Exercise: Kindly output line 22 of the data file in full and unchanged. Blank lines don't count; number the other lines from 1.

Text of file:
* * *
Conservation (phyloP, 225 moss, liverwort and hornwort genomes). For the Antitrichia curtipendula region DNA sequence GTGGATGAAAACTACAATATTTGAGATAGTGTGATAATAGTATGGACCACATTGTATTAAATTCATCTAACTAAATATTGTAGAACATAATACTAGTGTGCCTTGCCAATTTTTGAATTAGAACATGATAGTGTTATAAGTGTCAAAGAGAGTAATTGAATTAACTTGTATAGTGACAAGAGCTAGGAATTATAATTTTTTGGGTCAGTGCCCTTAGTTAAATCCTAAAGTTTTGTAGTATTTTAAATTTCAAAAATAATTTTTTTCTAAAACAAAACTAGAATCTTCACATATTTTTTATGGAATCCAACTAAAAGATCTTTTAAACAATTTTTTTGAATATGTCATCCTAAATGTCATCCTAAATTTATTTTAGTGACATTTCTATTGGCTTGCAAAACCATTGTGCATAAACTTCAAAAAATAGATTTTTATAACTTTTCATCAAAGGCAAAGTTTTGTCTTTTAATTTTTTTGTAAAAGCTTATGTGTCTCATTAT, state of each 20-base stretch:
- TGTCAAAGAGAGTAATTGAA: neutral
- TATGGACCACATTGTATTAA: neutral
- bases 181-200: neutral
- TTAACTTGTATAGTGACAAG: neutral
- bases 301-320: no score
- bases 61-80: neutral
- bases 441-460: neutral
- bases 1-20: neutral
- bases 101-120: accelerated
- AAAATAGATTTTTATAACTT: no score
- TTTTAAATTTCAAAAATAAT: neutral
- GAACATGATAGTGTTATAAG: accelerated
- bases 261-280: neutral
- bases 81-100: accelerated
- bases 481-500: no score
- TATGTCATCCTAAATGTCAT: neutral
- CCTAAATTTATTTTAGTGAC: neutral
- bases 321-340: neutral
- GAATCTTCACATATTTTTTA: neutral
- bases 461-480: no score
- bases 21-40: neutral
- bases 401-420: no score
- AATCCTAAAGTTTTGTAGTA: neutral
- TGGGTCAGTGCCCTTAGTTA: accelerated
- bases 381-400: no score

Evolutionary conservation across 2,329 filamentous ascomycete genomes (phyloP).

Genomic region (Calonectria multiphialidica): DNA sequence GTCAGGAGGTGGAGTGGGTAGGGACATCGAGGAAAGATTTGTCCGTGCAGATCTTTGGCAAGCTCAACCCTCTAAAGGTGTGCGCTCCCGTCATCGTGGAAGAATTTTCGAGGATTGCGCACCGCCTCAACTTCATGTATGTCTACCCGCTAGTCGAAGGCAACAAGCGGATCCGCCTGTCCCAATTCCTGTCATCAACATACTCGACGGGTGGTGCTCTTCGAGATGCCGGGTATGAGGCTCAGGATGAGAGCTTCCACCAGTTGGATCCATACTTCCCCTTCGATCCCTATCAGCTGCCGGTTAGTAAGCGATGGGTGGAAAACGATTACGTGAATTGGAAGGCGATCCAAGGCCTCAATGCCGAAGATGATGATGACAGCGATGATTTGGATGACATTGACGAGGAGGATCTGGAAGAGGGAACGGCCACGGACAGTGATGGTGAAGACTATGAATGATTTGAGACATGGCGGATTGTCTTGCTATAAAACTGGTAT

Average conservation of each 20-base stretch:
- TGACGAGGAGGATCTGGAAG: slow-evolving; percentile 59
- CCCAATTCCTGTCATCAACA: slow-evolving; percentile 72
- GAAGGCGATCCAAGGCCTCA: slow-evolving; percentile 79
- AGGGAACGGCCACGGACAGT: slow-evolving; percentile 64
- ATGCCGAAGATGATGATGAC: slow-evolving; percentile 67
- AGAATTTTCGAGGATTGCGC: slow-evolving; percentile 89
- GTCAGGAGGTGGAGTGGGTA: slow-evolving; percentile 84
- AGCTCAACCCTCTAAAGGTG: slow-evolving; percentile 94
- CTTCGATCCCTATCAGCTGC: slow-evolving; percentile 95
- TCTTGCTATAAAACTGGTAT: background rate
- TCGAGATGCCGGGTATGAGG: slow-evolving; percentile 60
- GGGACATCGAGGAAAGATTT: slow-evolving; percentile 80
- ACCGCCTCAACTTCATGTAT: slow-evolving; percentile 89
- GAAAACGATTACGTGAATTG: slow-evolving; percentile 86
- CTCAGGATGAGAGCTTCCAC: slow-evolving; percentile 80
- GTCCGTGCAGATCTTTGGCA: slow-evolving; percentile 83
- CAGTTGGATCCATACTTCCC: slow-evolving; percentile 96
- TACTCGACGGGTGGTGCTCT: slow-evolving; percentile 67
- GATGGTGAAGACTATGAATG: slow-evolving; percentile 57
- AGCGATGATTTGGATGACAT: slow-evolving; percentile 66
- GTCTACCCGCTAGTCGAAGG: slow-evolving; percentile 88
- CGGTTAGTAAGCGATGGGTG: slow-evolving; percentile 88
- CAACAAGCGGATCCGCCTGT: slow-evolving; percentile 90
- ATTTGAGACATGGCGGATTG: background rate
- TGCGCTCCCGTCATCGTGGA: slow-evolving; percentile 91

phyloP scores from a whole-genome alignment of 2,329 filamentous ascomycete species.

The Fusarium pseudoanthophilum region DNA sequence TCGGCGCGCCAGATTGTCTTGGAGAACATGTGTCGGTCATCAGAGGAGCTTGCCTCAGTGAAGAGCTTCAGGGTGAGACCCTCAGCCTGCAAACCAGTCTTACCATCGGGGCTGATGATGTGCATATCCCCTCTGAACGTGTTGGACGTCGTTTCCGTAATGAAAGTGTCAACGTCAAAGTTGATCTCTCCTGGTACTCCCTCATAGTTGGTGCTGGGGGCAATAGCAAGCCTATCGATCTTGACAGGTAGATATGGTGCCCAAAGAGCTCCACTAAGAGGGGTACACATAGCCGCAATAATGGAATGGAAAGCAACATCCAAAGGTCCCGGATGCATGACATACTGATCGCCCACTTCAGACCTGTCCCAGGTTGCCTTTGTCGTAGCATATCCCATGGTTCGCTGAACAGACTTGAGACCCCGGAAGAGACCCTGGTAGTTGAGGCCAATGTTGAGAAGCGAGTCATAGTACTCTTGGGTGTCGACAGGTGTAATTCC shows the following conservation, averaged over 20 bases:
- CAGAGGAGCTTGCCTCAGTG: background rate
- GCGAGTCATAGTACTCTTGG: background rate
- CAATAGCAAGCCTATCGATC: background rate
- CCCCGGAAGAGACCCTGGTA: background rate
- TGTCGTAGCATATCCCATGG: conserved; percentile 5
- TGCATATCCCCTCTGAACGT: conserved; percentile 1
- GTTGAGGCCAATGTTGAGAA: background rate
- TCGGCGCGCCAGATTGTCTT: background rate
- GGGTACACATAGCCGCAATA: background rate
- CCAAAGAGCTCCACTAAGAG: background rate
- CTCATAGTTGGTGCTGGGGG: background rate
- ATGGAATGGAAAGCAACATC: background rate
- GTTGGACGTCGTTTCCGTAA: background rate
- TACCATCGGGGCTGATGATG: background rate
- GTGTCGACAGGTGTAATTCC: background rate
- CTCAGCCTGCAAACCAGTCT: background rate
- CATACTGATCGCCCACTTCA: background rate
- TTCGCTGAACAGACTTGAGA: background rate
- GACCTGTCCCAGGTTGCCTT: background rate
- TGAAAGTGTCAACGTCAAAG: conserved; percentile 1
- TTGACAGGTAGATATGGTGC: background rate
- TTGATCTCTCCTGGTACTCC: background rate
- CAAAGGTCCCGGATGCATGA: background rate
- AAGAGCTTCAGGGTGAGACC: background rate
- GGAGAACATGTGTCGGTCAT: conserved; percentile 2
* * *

- bases 21-40: neutral